Dalila Caryn Holness

Henry’s body lay in the sitting room on a soft bed of pillows, everyone had donated one because the plain wooden box they could afford wasn’t good enough for him. Around his body there was a crowd of mourners, laughing drinking and singing. They were celebrating Henry the way he celebrated life, with uninhibited enthusiasm, excess and laughter. Megan was too angry to laugh. She had embraced only one thing in life with such exuberance — her brother. He was gone, struck down by a streetcar as if by his own hand. Dancing in the streets. From her place in the hall with her back to the sitting room and all its occupants, Megan watched the rain fall through the open door. The sound of rain pattering had almost been drowned out by the laughter of her family. She walked out to meet the rain. It struck her as it would a sleepwalker, setting off electric pulses along her skin. Gasping at the suddenness of the shock, Megan opened her mouth for air and exploded with uncontrollable laughter. As though Henry was standing beside her, she spun, arms open to the rain pouring over her.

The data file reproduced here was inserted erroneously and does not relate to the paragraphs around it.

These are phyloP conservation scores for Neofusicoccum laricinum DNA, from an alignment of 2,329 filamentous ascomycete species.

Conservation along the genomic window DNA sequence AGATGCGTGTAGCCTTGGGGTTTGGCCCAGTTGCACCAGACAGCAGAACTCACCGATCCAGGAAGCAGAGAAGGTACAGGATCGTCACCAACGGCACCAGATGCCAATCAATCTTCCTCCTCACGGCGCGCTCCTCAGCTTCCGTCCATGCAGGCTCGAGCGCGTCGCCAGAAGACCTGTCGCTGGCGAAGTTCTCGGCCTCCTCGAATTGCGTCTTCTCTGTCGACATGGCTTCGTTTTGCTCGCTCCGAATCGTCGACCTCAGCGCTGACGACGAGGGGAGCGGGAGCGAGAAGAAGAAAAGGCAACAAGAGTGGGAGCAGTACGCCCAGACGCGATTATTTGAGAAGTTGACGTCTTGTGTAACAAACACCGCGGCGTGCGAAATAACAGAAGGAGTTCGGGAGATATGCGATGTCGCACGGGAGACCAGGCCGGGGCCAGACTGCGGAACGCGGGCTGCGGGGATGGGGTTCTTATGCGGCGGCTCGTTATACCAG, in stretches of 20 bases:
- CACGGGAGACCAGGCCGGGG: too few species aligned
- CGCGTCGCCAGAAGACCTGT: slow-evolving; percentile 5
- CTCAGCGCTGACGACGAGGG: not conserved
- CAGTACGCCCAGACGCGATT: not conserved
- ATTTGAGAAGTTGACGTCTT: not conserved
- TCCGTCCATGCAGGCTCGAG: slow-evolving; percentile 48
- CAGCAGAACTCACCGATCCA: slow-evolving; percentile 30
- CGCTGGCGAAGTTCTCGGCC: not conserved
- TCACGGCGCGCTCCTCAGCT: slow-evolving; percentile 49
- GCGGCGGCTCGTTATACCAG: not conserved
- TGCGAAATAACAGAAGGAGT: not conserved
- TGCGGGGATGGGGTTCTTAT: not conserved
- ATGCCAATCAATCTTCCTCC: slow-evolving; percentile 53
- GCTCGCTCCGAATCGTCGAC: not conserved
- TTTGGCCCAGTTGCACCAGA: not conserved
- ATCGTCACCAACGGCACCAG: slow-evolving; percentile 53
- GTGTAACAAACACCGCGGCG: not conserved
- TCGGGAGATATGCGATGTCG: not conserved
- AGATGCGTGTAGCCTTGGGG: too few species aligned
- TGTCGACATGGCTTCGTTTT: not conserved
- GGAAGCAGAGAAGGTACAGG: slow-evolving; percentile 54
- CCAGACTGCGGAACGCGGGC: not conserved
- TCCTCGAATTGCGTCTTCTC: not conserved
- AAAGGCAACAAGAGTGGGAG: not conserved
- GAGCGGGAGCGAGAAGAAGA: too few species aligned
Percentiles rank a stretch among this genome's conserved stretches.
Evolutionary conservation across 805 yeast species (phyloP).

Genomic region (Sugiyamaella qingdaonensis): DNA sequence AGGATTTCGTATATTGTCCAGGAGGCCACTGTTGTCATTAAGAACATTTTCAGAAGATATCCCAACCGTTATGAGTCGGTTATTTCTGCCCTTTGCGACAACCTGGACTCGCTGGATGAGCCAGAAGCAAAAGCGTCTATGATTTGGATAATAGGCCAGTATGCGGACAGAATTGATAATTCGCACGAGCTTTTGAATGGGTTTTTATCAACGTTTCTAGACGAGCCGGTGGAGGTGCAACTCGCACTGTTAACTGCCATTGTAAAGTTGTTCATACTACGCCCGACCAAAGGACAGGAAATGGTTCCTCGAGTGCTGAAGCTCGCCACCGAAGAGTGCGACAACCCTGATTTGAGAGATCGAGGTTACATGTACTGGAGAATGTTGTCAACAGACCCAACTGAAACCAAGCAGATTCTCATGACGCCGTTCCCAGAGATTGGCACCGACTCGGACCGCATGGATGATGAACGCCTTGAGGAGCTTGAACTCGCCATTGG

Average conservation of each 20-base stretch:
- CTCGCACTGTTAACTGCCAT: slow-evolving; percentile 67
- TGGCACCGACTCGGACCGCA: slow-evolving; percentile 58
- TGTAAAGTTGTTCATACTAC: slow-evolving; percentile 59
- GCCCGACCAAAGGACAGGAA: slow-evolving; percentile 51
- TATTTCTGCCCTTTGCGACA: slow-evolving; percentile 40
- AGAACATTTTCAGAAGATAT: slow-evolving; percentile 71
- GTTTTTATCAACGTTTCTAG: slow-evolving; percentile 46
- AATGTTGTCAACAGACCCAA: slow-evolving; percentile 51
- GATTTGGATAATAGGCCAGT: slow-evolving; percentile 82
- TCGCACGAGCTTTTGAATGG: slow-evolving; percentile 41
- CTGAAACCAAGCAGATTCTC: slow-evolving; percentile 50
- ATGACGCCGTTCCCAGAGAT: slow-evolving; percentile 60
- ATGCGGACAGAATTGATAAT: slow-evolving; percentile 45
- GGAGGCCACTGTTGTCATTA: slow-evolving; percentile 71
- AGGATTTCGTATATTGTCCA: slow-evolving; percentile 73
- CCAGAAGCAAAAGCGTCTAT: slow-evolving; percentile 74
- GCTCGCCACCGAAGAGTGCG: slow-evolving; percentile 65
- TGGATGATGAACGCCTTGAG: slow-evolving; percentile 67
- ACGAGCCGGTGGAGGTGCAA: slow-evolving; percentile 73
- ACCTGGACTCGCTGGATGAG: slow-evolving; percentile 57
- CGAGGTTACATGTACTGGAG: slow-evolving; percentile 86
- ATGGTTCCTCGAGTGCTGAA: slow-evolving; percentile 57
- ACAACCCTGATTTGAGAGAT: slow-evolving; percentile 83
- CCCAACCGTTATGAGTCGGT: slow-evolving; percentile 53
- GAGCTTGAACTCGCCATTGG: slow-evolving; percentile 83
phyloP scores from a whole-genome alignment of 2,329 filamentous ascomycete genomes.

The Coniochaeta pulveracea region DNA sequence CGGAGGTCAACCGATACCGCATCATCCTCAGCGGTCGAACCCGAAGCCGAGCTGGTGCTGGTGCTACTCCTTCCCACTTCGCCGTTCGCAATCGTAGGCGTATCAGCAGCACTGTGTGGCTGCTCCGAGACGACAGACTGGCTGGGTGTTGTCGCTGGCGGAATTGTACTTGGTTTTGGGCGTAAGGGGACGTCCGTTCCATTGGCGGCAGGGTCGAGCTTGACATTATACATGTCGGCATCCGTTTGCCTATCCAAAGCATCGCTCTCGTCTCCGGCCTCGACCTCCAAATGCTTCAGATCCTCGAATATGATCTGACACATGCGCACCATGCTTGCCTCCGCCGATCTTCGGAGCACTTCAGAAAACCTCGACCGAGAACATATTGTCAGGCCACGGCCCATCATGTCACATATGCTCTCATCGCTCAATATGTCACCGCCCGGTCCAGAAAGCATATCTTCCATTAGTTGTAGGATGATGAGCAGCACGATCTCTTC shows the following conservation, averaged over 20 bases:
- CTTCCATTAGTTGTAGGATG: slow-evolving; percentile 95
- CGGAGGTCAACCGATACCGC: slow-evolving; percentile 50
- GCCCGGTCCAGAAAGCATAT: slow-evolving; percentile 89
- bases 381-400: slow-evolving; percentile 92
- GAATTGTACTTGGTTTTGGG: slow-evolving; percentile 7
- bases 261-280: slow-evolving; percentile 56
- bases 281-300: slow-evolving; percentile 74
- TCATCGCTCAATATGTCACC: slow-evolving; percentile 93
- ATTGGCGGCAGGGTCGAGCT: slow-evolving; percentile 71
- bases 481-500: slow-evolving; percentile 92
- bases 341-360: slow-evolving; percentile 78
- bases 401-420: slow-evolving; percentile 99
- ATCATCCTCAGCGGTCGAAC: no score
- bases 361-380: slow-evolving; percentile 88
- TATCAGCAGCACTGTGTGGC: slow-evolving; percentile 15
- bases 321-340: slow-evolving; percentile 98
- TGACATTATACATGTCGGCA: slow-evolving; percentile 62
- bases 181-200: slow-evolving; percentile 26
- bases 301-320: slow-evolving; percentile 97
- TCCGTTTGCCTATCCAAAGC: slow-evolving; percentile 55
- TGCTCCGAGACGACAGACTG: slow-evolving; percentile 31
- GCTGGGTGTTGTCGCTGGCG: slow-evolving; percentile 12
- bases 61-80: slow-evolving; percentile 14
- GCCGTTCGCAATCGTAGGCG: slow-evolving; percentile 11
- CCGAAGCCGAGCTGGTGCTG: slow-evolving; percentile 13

First published: November, 2008
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